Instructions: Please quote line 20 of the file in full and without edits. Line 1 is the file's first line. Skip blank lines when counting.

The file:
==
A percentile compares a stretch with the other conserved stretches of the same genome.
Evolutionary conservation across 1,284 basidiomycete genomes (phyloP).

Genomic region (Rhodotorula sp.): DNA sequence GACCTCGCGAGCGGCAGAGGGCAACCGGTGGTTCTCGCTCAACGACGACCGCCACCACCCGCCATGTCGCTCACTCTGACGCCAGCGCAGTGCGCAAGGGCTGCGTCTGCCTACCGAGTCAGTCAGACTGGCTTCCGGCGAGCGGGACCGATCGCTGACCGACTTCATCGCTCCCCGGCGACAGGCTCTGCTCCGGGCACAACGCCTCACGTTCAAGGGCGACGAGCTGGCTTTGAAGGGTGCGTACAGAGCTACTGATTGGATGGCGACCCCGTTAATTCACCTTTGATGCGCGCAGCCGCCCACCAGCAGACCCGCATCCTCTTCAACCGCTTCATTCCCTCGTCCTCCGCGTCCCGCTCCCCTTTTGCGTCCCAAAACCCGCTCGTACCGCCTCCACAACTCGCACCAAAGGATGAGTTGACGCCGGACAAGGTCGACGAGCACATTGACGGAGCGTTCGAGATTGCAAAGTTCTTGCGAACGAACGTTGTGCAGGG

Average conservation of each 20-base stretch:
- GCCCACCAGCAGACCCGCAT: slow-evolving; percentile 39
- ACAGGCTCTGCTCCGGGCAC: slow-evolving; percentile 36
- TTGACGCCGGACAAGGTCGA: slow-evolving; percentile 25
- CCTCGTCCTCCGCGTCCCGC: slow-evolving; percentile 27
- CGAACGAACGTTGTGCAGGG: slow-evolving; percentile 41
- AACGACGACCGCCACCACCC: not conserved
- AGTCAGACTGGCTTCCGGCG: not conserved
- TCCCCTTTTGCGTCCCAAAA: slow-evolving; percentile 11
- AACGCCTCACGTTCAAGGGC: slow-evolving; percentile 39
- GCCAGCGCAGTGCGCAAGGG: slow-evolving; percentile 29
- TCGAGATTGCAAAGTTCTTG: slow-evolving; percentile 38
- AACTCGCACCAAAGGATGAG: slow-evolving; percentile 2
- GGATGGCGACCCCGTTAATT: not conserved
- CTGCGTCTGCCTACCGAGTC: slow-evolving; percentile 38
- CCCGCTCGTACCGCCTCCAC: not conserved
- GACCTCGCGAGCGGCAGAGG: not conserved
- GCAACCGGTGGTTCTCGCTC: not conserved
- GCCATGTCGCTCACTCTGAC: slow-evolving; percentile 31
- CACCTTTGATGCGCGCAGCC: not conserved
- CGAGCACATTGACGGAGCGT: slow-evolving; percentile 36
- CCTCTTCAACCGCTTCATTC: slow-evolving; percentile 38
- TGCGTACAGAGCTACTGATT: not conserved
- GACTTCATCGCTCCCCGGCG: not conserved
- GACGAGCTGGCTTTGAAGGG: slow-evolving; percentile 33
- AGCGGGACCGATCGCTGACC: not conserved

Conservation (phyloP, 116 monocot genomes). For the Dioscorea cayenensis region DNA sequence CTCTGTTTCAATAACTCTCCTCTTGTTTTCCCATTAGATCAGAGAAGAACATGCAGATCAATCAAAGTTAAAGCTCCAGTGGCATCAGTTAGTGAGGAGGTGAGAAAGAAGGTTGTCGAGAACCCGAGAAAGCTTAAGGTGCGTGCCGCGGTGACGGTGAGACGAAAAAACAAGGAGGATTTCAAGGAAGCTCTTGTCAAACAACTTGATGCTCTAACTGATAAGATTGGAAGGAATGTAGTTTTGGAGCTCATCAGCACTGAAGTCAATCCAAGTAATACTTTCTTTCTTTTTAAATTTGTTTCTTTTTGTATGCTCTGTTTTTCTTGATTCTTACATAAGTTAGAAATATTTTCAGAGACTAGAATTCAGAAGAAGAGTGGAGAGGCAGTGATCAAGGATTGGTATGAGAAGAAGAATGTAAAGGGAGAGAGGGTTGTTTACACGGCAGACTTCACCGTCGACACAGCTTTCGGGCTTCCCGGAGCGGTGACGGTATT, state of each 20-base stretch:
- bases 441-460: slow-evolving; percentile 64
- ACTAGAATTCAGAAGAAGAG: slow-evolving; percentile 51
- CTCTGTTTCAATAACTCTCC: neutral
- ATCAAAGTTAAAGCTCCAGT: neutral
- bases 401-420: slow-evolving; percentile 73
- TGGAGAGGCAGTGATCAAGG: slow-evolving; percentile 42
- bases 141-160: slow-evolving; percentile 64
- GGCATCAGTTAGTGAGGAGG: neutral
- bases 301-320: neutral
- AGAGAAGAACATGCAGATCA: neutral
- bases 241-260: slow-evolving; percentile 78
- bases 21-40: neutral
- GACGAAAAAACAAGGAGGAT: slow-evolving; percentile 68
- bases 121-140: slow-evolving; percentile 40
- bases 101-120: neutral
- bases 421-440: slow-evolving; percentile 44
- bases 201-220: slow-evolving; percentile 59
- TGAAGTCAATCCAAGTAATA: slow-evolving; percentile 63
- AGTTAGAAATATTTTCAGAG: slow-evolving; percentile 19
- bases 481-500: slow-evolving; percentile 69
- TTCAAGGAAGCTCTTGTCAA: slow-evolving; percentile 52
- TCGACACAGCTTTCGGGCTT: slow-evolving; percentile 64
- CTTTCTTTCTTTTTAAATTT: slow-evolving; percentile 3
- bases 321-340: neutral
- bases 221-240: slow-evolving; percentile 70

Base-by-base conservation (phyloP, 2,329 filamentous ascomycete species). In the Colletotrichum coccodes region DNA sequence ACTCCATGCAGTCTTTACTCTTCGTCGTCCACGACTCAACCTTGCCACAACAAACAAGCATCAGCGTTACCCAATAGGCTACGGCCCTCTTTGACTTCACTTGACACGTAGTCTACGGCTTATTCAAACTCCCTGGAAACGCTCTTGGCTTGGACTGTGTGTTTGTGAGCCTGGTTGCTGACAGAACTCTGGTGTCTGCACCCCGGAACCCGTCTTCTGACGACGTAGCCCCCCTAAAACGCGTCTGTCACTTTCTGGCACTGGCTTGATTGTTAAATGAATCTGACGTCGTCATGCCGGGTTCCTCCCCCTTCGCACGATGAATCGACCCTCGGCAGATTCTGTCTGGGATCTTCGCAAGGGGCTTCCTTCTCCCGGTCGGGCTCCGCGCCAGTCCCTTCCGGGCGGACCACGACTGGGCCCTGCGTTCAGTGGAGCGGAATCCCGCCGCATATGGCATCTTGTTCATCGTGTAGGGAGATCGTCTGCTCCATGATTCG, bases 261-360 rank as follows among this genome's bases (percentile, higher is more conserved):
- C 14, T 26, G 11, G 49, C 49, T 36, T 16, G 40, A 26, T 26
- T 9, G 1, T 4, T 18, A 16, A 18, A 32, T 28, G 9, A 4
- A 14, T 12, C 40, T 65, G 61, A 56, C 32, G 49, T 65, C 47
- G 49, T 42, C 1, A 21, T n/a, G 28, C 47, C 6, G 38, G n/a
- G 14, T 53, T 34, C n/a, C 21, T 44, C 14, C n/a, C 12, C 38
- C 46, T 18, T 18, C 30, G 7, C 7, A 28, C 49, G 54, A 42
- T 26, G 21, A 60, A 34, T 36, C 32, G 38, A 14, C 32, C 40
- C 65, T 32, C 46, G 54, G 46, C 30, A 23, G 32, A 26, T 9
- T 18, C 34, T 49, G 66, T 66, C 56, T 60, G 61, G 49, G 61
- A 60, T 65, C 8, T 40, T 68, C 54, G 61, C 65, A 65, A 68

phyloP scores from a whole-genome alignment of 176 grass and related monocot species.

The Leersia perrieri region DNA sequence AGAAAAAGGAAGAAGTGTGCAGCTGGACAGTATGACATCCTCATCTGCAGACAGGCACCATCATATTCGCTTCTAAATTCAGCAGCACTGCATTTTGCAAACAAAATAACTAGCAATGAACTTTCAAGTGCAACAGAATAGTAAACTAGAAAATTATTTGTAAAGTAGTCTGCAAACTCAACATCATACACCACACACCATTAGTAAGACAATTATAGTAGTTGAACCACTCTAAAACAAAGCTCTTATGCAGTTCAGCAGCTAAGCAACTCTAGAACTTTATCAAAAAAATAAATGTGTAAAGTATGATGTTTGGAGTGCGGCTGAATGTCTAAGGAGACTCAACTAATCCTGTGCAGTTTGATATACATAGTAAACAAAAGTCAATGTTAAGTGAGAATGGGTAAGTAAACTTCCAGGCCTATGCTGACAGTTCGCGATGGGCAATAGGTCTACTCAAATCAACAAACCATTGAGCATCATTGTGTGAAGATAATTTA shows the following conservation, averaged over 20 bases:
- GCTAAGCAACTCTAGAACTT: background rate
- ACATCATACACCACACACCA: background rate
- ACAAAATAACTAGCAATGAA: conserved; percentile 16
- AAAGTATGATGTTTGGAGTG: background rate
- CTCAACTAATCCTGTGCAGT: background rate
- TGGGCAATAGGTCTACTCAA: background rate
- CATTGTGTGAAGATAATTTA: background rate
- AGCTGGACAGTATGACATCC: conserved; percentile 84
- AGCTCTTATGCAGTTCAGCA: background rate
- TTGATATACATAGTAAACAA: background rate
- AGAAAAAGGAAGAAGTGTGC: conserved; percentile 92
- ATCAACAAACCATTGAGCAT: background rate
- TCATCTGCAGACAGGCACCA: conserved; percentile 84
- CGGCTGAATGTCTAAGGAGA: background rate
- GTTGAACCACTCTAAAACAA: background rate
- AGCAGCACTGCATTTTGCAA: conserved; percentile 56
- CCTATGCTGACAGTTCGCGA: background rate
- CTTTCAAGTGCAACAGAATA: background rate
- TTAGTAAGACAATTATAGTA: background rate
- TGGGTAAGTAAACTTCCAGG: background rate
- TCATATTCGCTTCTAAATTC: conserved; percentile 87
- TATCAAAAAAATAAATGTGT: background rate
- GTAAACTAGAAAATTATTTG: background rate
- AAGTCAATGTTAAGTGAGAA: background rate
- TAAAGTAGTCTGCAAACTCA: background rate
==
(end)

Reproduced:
- GACCTCGCGAGCGGCAGAGG: not conserved